While the constitution and law prohibit arbitrary arrest and detention and provide for the right of any person to challenge the lawfulness of his or her arrest or detention in court, there were several allegations made to media that the government sometimes failed to observe these requirements.
On August 19, the government instituted a 30-day state of emergency for a section of Belize City in response to an increase in criminal gang activity. The measure allowed the BPD and BDF to target criminal gangs through house raids, arrests, and imprisonment. Normal due process rights related to timely habeas corpus were suspended under the state of emergency.
Arrest Procedures and Treatment of Detainees
Police must obtain search or arrest warrants issued by a magistrate except in cases of hot pursuit, when there is probable cause, or when the presence of a firearm is suspected. Police must inform detainees of their rights at the time of arrest and of the cause of their detention within 24 hours of arrest. Police must also bring a detainee before a magistrate to be charged officially within 48 hours. The BPD faced allegations that at times police arbitrarily detained persons for more than 24 hours without charges, did not take detainees directly to a police station, and used detention as a means of intimidation.
Police usually granted detainees timely access to family members and lawyers, although there were reports of persons held in police detention without the opportunity to contact family or seek legal advice.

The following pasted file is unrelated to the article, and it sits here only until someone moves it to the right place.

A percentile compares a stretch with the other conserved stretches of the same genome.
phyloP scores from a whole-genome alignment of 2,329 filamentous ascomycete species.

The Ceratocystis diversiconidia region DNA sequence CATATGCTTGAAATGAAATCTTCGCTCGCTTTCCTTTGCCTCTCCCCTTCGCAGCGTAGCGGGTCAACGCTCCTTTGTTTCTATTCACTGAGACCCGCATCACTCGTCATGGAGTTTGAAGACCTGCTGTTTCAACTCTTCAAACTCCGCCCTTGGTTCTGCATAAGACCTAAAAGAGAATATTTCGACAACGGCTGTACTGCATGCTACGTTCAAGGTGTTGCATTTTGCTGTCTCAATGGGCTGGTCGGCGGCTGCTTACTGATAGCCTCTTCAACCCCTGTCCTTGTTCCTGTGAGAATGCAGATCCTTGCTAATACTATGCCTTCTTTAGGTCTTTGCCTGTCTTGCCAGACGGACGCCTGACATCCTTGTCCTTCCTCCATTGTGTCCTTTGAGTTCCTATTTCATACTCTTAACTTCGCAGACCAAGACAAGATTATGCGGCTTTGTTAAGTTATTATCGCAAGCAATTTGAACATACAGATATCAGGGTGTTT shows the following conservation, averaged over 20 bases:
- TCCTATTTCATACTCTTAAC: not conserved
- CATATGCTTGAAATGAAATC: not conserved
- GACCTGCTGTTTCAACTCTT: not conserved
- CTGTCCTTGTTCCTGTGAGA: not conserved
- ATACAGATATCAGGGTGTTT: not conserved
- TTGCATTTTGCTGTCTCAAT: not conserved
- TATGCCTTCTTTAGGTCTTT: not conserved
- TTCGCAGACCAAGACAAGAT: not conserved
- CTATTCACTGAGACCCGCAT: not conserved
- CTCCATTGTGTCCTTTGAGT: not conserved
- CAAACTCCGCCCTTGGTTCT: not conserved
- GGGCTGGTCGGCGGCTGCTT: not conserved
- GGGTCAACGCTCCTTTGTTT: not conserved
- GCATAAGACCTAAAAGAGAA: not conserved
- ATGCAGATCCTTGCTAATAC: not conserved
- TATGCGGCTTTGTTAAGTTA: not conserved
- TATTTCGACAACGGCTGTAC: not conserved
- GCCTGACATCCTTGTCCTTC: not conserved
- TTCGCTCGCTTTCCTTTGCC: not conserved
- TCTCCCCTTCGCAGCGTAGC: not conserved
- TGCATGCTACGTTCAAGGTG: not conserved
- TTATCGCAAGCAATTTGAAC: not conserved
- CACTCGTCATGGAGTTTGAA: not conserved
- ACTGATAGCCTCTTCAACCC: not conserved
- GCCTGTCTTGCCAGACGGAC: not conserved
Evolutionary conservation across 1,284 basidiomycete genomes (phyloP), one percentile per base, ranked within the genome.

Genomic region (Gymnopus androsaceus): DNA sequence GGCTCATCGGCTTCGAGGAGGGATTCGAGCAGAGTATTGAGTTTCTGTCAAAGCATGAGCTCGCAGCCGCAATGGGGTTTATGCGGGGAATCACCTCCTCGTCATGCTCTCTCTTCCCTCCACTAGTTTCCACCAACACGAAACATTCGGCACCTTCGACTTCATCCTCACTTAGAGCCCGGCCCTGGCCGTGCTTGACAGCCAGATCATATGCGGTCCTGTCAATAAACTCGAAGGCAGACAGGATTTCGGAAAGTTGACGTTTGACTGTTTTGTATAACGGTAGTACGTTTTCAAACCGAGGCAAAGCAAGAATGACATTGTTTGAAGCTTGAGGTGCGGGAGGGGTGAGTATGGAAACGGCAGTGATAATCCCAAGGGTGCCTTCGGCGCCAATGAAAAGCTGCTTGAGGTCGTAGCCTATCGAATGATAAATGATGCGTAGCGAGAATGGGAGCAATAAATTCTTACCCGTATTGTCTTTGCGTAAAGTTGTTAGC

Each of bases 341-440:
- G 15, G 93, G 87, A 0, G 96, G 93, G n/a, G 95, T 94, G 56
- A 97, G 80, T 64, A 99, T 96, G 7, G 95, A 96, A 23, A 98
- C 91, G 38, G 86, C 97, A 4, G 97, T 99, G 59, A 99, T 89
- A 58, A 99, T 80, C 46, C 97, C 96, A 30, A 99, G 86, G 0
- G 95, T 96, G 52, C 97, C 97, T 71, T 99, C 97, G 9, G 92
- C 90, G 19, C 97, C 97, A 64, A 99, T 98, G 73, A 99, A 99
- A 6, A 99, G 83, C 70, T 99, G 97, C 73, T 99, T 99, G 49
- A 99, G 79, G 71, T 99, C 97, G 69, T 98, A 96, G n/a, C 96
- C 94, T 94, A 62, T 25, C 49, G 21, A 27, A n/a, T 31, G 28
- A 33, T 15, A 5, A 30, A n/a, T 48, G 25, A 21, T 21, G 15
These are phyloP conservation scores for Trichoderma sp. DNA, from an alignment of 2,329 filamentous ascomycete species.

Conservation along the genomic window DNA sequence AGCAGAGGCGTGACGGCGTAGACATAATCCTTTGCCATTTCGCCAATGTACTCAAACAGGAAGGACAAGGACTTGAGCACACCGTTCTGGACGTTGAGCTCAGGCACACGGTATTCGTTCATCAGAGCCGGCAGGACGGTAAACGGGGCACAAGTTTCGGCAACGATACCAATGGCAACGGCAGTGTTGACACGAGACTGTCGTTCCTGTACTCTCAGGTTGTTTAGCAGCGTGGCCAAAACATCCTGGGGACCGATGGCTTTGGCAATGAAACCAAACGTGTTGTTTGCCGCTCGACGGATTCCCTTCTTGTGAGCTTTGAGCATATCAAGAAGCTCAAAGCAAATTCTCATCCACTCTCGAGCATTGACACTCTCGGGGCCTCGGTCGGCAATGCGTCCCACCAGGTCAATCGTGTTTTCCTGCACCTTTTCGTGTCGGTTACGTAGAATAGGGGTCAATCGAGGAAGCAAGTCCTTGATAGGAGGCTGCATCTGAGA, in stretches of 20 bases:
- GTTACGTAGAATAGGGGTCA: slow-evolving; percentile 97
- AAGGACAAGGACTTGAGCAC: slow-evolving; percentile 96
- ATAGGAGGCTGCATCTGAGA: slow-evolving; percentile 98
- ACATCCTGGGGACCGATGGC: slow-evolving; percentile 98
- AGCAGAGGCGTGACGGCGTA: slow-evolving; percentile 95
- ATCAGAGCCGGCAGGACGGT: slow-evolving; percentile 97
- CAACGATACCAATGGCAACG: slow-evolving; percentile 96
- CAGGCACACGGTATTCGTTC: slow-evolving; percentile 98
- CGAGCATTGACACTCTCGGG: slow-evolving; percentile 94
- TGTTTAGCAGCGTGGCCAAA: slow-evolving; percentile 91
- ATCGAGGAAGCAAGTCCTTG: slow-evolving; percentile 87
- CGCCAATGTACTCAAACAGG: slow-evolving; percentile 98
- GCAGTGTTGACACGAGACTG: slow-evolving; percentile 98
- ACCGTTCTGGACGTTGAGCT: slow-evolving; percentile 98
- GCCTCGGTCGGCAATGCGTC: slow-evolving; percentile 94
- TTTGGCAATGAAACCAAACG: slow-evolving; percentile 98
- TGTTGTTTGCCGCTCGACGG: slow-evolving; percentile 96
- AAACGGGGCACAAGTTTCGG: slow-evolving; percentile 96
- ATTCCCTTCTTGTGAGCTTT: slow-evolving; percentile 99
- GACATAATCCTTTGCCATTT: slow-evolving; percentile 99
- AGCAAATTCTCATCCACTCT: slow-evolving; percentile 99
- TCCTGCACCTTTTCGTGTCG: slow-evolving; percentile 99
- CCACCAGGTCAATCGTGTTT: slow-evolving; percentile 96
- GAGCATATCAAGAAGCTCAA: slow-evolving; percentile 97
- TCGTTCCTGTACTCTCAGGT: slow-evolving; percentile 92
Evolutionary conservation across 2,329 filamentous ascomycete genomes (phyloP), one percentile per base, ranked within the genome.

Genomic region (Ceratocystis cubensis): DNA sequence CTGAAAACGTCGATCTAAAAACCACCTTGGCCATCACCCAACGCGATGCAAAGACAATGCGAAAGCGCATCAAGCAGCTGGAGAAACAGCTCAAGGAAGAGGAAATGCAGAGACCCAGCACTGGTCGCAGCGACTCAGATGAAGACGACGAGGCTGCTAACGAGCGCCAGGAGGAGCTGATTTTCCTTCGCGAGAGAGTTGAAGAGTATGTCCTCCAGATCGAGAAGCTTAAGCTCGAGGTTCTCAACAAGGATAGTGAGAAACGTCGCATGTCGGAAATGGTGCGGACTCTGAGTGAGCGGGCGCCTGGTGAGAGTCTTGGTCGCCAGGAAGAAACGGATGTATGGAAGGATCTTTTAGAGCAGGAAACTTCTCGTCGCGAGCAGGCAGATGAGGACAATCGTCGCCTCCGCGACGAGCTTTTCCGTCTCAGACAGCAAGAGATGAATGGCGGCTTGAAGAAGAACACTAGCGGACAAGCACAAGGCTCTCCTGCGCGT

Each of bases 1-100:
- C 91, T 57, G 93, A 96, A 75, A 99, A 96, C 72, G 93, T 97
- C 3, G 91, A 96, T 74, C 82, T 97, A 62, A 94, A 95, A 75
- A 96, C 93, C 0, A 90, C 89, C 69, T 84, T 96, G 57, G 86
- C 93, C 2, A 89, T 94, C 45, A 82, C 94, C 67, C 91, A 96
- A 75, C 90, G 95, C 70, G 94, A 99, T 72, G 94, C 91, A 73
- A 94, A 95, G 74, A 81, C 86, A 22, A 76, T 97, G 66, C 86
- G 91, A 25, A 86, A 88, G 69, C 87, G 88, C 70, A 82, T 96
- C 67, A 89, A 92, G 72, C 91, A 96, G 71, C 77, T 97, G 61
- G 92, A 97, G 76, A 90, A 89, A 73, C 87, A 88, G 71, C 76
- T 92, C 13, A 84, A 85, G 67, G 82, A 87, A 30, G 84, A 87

By law a police officer in charge of a station or a magistrate’s court may grant bail to persons charged with minor offenses. The Supreme Court may grant bail to those charged with more serious crimes, including murder, gang activity, possession of an unlicensed firearm, and specific drug-trafficking or sexual offenses. The Supreme Court reviews the bail application within 10 working days.
In July the Supreme Court ruled the BPD cannot profile citizens and treat them as criminals without a clear cause for suspicion. The ruling followed a civil suit brought against the BPD by Greg Nunez and Bryton Codd, who claimed they were returning from a basketball practice when police officers stopped and searched them because of their appearance and took pictures of them and of their identification cards. These pictures were then sent to an informal police social media group in WhatsApp. The court stated the officers’ actions were arbitrary, oppressive, and unconstitutional. The claimants were jointly awarded 28,000 Belize dollars ($14,000). The practice by police of profiling persons, especially young black men, was used by the BPD for years. Following the ruling, the minister of home affairs and the commissioner of police announced that profiling would be discontinued.
In July, two police officers, Wilton Justin Montero and Jerome Ingram, were secretly videotaped while abusing an unarmed man who was in handcuffs and appeared unconscious. Both officers were criminally charged with harm, granted bail, and faced internal disciplinary penalties for their conduct. At the end of the year, the trial had not started.